|7th Rajput Regiment|
An Indian infantry section of the 2nd Battalion, 7th Rajput Regiment about to go on patrol on the Arakan front, 1944
|Branch||British Indian Army|
The 7th Rajput Regiment was an infantry regiment of the British Indian Army. It was formed in 1922, after the Indian government decided to reform the army moving away from single battalion regiments to multi battalion regiments. After the partition of India in 1947, it was allocated to the new Indian Army and renamed the Rajput Regiment.
Service in Waziristan[edit | edit source]
In the late 1930s, 3rd Battalion served in South Waziristan (now part of the Tribal Lands in Pakistan). The Battalion was involved in several actions with Afghan insurgents.
Second World War[edit | edit source]
A number of Rajput regiments participated in World War II:
- The 1st Battalion was in the Arakan during the Burma campaign and then took over the defence of Andaman & Nicobar Islands.
- The 2nd Battalion was also in the Arakan area and a number of actions were fought by it. The capture of Point 551, also called Rajput Hill was the most important. The Japanese holding this feature had turned back repeated attacks by other battalions but the Rajputs carried the day winning an IOM, five MC's and two MM's for this action.
- The 3rd Battalion shipped by convoy to Egypt in August and September 1940. Their convoy was attacked several times by Italian bombers operating out of Ethiopia. The Battalion Bren guns were deployed for air defense and on one occasion are believed to have brought down an Italian aircraft. The Battalion was at Suez and Egypt and was sent to defend Cyprus after the German attack on Crete as part of Indian 5th Infantry Division's 161 Indian Infantry Brigade. Here, they were mainly used in an anti-parachute role, supported by elements of Australian armour. Later, they returned to Egypt and participated in fierce fighting around Deir el Shein and Ruweisat Ridge including a particularly difficult offensive on 21/22 July 1942 where they lost many casualties including the CO. Later in the year they participated in the Second Battle of El Alamein.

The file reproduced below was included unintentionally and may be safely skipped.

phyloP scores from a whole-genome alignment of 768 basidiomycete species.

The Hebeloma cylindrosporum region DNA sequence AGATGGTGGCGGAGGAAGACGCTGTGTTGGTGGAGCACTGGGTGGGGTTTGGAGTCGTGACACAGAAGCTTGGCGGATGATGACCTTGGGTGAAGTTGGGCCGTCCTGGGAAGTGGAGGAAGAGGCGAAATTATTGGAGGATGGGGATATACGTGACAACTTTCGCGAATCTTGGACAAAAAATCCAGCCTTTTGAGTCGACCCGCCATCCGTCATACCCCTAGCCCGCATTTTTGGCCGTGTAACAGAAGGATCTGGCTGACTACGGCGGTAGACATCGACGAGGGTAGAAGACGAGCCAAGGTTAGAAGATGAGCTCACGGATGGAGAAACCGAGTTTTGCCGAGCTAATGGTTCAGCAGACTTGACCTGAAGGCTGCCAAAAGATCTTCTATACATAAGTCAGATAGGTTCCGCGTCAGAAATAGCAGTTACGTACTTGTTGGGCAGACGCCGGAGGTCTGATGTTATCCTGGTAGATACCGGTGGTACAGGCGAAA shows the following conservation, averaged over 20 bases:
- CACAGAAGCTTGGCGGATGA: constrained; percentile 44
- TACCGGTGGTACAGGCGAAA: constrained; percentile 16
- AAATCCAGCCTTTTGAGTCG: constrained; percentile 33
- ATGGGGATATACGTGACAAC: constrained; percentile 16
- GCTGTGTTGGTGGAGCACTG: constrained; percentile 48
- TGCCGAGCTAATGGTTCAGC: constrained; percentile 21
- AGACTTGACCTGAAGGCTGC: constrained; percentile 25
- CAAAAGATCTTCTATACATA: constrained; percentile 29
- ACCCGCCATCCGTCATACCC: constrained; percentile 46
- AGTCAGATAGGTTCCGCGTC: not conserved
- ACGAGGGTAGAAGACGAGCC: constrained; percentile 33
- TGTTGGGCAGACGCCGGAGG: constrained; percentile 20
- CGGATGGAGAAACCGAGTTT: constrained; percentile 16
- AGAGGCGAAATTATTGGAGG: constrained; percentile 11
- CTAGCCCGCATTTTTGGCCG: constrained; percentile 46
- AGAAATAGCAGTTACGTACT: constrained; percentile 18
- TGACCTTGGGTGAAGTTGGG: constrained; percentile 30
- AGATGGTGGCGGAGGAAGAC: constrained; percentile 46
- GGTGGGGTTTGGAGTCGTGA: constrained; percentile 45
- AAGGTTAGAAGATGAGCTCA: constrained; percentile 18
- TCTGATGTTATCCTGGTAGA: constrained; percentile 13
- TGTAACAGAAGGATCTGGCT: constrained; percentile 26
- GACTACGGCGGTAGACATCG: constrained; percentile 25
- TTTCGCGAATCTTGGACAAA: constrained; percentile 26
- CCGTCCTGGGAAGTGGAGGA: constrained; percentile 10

- The 4th was also in the Western Desert Campaign at Sidi Barrani and El Alamein and on its return to India was posted to the Kohima front.
- The 5th Battalion was in the Battle of Hong Kong. The action against the invading Japanese was short and swift with heavy casualties to the regiment. The regiment along with the British garrison was forced to surrender and the men became POWs and had to undergo great hardships. 130 men of the 5th Rajput were either beaten or starved to death or just died because lack of medical care. The Japanese wanted Captain M.A. Ansari of 5th Rajput to renounce his allegiance to the British, but he refused. For five months he was subjected to brutal beatings and treatment, as a result of which he could not walk. He was then sent to live with the other ranks instead of the officers. Captain Ansari remained true to the regiment and organised a system for helping escapees. He was again put in jail and tortured but refused to be broken. In the end the Japanese executed him. Captain M.A. Ansari was awarded the George Cross for his heroism.
Formation[edit | edit source]
- 1st battalion ex 2nd Queen Victoria's Own Rajput Light Infantry
- 2nd battalion ex 4th Prince Albert Victor's Rajputs
- 3rd battalion ex 7th (Duke of Connaught's Own) Rajputs
- 4th battalion ex 8th Rajput Infantry
- 5th battalion ex 11th Rajput Infantry
- 10th (Training) battalion ex 16th Rajput Infantry (The Lucknow Regiment)
References[edit | edit source]
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